The Los Angeles Lakers are in the final stretch of play at Las Vegas Summer League, heading to the seminfinals on Sunday. It’s been an exciting look at the future of the team watching Lonzo Ball’s progress game-by-game.
Away from Sin City, the Lakers made headlines when their patience finally paid off in free agency. Kentavious Caldwell-Pope is heading to Los Angeles, their big splash of the summer.
It felt like the right time to get in a mailbag before Summer League ends, so let’s dig into it, shall we?
Feel free to shoot any Lakers questions to SSRmailbag@gmail.com and I’ll spend some time gathering them up week-to-week.
Of the rooks, whose summer league success can you see translating to regular season and why?
This is a question from last time around that I saved for later, mostly because I simply hadn’t seen enough playing time in Las Vegas to have a strong opinion yet. There’s a lot to like about Lonzo’s passing, but I want to focus on someone else: Kyle Kuzma.
Kuzma has been a revelation, and the Lakers should be thrilled with what they’re getting out of the No. 27 pick. He’s been a constant target for Ball when he pushes the pace, outrunning opposing defenders. He’s even joked about being Randy Moss on some of the full court heaves he’s hauled in.
Kuzma’s averaging 19.8 points per game, doing some serious damage from beyond the arc. Kyle is putting up 6.6 three-point attempts per game while shooting 39.4 percent from downtown. The Lakers desperately need shooting, and Kuzma looks like the best perimeter marksman among the rookies they drafted. It’s only sweetened by the fact he can do so slotted as a power forward.
Can he find minutes with Julius Randle and Larry Nance, Jr. in front of him? Kuzma was asked if he feels he can play small forward following the Lakers win over the Cleveland Cavaliers on Thursday and said he considers himself a basketball player, not specifically a power forward.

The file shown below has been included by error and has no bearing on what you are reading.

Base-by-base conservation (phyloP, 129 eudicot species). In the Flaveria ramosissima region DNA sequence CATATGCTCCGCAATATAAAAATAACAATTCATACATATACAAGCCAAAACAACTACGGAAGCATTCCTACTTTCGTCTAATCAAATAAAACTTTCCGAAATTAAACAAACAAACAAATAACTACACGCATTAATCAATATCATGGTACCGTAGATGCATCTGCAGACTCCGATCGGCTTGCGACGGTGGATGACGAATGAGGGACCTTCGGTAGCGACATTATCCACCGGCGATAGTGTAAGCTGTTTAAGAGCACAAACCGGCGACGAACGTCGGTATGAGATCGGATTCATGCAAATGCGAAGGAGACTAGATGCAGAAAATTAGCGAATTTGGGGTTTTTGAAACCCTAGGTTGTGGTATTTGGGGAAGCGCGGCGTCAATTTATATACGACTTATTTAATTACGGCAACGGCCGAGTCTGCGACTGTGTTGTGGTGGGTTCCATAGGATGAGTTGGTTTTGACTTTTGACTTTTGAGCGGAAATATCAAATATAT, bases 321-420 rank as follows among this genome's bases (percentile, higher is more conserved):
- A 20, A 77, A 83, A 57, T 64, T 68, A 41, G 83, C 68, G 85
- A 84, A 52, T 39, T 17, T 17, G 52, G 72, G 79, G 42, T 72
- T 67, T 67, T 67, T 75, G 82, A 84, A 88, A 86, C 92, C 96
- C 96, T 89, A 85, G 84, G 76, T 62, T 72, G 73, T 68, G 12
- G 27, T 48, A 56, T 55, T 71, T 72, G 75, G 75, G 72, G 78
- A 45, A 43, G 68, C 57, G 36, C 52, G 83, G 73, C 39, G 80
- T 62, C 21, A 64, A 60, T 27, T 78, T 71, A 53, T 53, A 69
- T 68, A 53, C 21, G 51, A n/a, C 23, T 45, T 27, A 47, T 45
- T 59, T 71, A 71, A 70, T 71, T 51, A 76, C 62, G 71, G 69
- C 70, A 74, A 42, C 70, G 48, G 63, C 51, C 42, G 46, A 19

What can make him even more valuable is if he can build of the defensive flashes he’s shown throughout summer league. He’s defended multiple positions and Lakers summer league head coach Jud Buechler said he’s seen improvement on that end of the floor in each game.
Ball’s going to have the keys from day one, but Kuzma looks like the next player in line that deserves a chance to expand on the success he’s found in Las Vegas.
Do you know of ANY teams that would want to take on Luol Deng and that monstrosity of a contract? Is there hope we find a taker sometime soon?
Luol Deng questions were rampant in the mailbag this week, and rightfully so. The more we see the performance of the Las Vegas Summer League squad, the harder it becomes to see how Deng ever looks effective on the Lakers.
The only hope for him at this point is at power forward, but it’s hard to see him deserving playing time over Julius Randle, Larry Nance, Jr. and even Kyle Kuzma. Kuzma’s been the most impressive non-Lonzo Laker on a nightly basis in Las Vegas, and he looks like a worthwhile investment from a development standpoint immediately.
I don’t believe there’s a single team that would look at Deng as a positive for their team right now. If his contract wasn’t as bloated there’d be a possibility, but his on-court value compared to the remaining $54 million over three years on his deal is lopsided as it gets, aside from Timofey Mozgov.